In America you're innocent until proven guilty. But the federal government can seize your assets before trial and prevent you from using them to hire the lawyer of your choice, even though the right to counsel is protected by the 6th Amendment. That's an injustice, and it was compounded this week by the Supreme Court.
In 2007, Kerri Kaley, a sales representative for a subsidiary of Johnson & Johnson, and her husband Brian were indicted on charges that they had participated in a scheme to resell medical devices allegedly stolen from hospitals; they maintained that the hospitals no longer had any use for the devices.
The couple wanted to pay a private lawyer using personal funds, including a certificate of deposit they had purchased using a home-equity line of credit. But a court froze many of their assets on the theory that they were related to the couple's supposed wrongdoing. The issue before the Supreme Court was whether a judge should have taken a second look at the indictment, with an eye toward releasing the couple's assets if the evidence that they had committed a crime was questionable.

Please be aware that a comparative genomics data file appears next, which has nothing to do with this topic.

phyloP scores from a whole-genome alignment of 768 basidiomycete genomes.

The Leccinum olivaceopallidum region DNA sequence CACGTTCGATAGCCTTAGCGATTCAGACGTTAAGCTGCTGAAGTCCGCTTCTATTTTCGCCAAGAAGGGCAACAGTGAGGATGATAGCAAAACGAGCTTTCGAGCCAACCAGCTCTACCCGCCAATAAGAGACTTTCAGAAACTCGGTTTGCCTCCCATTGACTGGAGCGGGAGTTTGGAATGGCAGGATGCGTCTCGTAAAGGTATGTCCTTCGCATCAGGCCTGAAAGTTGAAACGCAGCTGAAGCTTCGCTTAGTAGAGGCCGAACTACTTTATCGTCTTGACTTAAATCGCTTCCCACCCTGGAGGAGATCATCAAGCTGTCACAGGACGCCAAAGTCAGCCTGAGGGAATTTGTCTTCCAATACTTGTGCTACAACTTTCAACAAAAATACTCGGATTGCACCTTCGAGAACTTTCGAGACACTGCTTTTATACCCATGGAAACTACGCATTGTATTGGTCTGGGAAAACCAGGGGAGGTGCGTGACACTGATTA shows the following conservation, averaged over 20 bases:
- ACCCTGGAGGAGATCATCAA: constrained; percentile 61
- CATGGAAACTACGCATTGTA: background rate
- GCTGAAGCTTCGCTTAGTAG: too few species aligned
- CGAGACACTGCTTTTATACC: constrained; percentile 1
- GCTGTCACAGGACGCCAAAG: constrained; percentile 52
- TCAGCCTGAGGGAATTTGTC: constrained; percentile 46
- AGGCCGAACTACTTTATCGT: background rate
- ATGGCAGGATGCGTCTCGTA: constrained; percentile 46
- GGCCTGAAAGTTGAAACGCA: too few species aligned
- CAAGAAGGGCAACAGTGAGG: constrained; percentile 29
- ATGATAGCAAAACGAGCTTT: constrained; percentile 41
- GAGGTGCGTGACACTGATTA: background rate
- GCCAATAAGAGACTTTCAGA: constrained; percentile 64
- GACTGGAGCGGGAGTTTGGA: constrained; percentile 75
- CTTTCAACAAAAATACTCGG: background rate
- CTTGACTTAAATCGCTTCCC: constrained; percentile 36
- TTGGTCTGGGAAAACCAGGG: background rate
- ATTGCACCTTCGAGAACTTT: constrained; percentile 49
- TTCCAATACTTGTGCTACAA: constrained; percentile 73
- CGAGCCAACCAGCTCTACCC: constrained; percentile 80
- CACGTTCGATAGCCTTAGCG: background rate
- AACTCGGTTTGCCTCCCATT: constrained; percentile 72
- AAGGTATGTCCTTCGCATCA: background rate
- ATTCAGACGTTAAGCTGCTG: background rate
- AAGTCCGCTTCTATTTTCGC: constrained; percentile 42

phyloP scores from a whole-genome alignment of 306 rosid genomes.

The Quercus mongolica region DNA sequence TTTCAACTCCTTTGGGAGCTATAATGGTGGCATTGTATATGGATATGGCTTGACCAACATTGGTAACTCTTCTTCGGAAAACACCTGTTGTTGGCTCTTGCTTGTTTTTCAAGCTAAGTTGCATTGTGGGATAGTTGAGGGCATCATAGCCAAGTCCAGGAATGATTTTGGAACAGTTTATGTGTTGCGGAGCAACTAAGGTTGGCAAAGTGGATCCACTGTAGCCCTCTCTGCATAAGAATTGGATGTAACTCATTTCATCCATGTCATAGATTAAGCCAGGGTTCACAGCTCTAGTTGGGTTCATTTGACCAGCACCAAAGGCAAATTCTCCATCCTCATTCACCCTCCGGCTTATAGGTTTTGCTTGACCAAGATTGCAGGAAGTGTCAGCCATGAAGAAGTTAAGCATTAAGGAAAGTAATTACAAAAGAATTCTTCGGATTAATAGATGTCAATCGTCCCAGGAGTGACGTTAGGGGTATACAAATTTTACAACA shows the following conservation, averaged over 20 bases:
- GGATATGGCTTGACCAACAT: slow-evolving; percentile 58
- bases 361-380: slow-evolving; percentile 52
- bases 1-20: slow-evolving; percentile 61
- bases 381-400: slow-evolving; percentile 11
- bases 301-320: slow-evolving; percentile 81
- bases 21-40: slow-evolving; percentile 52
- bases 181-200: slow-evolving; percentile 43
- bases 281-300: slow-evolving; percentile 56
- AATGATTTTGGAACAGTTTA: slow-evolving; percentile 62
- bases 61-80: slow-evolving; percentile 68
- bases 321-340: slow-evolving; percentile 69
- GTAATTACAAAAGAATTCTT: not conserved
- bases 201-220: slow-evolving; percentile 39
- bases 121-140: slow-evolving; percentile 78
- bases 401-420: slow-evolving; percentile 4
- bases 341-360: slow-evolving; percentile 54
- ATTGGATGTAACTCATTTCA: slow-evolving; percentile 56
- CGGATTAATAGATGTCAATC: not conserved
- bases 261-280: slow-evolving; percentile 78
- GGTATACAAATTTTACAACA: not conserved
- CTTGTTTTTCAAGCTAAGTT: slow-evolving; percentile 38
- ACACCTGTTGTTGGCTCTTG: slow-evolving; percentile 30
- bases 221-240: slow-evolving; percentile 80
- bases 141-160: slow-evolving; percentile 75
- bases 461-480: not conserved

By a 6-3 vote, the justices said no. Writing for the majority, Justice
For example, judges can hold hearings after an indictment to determine whether assets seized by the government are traceable to the alleged crime. If that sort of second-guessing is permissible, why can't a judge review the grand jury's finding of probable cause — at least in the context of deciding whether a defendant may use his own money to pay for a lawyer? That would still leave the decision of guilt or innocence to a jury.